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2016-02-26

Aligning Widgets in Python GTK3

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Copyright © 2016 W. David Ashley. All rights reserved.
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1.  Introduction

Aligning widgets in GTK has always been a mysterious topic for me. The book and tutorials on GTK always seem to gloss over it or in most case not cover it at all. Containers on the other hand are covered at length. But that does not really help you design a window layout that has the widgets nicely aligned for easy reading of the data.
This blog will show you how to align widgets with GTK 2.x and 3.x. The methods are similar but the implementations are slightly different.

2.  Aligning Widgets with GTK 2.x

The following example shows how to align widgets using a method that is well known. But if you search for examples of using the gtk.Alignment class on the web you will not find many good example. The following Python script is the best example I could come up with that covers most aspects of aligning widgets.

Example 1.  Aligning widgets in GTK 2.x

from __future__ import print_function
import pygtk
pygtk.require('2.0')
import gtk

class example01:
    """example01 class"""

    def delete_event(self, widget, event, data=None):
        return False

    def destroy(self, widget, data=None):
        gtk.main_quit()

    def __init__(self):
        """__init__ Method:

        This method creates the GUI used to present the alignment options."""
        # create a new window
        window1 = gtk.Window(gtk.WINDOW_TOPLEVEL)
        window1.connect("delete_event", self.delete_event)
        window1.connect("destroy", self.destroy)
        window1.set_border_width(10)
        window1.resize(300, 100)
        # build a vbox - this will hold all our other widgets
        vbox1 = gtk.VBox(True, 0)
        vbox1.can_focus = False
        window1.add(vbox1)
        # create two hboxes for the labels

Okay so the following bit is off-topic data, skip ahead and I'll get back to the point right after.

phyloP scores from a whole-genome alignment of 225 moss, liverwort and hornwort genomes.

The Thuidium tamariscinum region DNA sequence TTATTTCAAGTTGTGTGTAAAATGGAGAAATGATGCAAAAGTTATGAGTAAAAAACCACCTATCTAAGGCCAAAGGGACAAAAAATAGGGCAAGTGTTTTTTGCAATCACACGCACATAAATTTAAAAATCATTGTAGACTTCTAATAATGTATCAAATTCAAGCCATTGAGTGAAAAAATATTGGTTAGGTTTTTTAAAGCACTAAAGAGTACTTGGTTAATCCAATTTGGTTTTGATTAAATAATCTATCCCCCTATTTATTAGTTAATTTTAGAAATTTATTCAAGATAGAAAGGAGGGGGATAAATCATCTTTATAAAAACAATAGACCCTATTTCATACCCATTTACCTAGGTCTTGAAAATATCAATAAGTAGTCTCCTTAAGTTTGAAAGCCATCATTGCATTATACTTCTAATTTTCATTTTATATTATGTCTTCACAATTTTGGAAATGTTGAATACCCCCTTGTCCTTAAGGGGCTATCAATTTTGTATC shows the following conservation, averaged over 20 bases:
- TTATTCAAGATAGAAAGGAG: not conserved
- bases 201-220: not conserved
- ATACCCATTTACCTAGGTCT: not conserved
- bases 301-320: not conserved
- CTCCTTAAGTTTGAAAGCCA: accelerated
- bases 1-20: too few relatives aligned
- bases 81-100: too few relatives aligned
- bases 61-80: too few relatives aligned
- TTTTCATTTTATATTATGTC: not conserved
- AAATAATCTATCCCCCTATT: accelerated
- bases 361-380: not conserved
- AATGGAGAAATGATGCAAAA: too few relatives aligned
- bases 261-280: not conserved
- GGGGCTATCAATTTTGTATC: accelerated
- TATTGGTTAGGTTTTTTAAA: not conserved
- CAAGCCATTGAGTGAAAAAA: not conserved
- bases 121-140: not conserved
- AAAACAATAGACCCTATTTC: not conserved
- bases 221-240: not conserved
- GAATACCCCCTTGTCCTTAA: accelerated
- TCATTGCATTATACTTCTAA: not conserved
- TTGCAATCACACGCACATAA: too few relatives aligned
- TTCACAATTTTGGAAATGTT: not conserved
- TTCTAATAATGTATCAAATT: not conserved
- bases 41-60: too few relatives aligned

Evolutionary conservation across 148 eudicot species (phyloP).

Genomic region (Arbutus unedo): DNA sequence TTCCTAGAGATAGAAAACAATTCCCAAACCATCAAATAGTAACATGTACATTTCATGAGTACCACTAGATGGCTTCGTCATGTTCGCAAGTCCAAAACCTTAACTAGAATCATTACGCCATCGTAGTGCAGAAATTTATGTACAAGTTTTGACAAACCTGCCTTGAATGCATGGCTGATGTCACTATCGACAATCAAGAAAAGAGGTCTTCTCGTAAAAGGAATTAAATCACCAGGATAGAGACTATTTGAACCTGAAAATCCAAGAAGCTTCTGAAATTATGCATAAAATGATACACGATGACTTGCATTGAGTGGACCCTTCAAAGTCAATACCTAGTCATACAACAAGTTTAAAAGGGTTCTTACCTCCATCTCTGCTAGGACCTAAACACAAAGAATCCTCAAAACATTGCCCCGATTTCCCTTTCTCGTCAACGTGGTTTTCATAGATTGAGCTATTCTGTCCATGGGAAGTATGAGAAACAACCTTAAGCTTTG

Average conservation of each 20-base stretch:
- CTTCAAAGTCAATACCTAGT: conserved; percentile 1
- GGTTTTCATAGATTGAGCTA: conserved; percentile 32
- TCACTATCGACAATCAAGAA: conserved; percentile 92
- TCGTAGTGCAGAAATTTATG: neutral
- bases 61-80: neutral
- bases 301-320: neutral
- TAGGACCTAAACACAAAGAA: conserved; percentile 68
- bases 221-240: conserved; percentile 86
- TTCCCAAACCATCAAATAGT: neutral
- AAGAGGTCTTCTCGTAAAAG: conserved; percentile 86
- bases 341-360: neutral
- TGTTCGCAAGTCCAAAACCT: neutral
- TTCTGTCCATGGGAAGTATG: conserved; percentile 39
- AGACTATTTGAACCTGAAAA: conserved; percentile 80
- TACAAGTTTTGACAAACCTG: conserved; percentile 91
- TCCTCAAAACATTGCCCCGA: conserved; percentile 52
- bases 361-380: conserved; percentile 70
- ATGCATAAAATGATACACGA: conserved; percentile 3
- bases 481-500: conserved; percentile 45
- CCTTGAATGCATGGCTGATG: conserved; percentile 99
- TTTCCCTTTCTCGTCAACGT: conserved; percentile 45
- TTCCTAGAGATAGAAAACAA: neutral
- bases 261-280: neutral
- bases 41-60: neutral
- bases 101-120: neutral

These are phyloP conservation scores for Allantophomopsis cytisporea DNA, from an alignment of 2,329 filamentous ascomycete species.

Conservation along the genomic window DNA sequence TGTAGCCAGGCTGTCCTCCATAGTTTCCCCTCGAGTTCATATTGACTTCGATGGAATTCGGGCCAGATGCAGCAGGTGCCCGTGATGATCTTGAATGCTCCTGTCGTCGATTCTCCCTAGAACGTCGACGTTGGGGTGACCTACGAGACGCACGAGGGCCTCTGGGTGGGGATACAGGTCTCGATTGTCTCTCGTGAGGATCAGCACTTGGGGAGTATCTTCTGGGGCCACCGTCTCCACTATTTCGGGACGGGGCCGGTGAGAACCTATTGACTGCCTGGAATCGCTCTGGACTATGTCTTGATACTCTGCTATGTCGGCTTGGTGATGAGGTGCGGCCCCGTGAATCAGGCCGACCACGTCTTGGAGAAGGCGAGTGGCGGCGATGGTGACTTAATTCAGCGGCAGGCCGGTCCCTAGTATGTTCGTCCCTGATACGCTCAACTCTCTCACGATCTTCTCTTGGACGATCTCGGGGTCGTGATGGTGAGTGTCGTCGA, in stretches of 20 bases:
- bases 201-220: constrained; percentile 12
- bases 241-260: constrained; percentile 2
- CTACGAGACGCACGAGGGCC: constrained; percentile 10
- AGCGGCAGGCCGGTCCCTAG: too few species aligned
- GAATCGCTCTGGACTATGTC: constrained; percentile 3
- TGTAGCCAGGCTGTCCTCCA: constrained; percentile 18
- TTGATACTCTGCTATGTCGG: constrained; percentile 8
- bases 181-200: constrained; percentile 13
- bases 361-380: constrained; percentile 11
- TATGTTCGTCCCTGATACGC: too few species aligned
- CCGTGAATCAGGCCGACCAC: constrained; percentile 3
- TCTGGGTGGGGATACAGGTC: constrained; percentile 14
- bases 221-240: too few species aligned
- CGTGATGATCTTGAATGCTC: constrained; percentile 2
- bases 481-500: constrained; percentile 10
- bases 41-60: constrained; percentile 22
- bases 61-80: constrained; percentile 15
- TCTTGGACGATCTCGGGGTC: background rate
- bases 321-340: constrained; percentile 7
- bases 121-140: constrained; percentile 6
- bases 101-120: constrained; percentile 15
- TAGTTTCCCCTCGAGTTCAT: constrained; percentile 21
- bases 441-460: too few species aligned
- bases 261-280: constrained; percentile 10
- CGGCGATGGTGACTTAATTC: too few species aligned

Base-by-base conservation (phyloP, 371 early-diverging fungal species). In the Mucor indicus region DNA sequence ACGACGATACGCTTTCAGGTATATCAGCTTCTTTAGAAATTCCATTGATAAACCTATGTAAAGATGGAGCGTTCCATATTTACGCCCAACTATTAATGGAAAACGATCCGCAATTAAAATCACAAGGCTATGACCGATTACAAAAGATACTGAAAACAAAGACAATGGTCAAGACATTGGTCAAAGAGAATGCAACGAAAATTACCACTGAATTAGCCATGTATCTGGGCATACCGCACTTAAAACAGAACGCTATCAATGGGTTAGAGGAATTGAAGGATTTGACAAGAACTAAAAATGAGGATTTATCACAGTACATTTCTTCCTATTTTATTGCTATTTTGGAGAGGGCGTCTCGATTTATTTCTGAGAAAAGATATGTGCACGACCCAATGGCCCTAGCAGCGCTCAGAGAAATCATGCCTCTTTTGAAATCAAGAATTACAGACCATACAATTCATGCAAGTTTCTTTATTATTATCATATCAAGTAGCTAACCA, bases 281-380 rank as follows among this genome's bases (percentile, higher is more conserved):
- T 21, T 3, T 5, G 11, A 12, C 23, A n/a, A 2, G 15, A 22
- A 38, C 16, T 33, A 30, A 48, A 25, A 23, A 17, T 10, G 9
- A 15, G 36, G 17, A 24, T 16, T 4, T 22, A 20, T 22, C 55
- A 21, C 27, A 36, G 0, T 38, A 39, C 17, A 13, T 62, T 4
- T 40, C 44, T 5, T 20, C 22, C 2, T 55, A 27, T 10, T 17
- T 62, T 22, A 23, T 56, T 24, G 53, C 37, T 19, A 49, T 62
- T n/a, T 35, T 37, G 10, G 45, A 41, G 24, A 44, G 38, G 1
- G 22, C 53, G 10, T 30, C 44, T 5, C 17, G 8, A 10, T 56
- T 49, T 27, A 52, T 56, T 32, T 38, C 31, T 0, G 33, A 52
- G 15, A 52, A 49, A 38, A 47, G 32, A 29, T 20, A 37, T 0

hbox1 = gtk.HBox(True, 0)
        hbox1.can_focus = False
        hbox1.position = 0
        vbox1.pack_start(hbox1, False, True, 5)
        hbox2 = gtk.HBox(True, 0)
        hbox2.can_focus = False
        hbox2.position = 1
        vbox1.pack_start(hbox2, False, True, 5)
        # build the aligned labels
        label1 = gtk.Label('Top left Aligned')
        label1.can_focus = False
        label1.position = 0
        align1 = gtk.Alignment(0, 0, 0, 0)
        align1.add(label1)
        hbox1.pack_start(align1, False, True, 0)
        label2 = gtk.Label('Top right Aligned')
        label2.can_focus = False
        label2.position = 1
        align2 = gtk.Alignment(1, 0, 0, 0)
        align2.add(label2)
        hbox1.pack_start(align2, False, True, 0)
        label3 = gtk.Label('Bottom left aligned')
        label3.can_focus = False
        label3.position = 0
        align3 = gtk.Alignment(0, 1, 0, 0)
        align3.add(label3)
        hbox2.pack_start(align3, False, True, 0)
        label4 = gtk.Label('Bottom right aligned')
        label4.can_focus = False
        label4.position = 1
        align4 = gtk.Alignment(1, 1, 0, 0)
        align4.add(label4)
        hbox2.pack_start(align4, False, True, 0)
        # show the window
        window1.show_all()

    def main(self):
        gtk.main()


if __name__ == "__main__":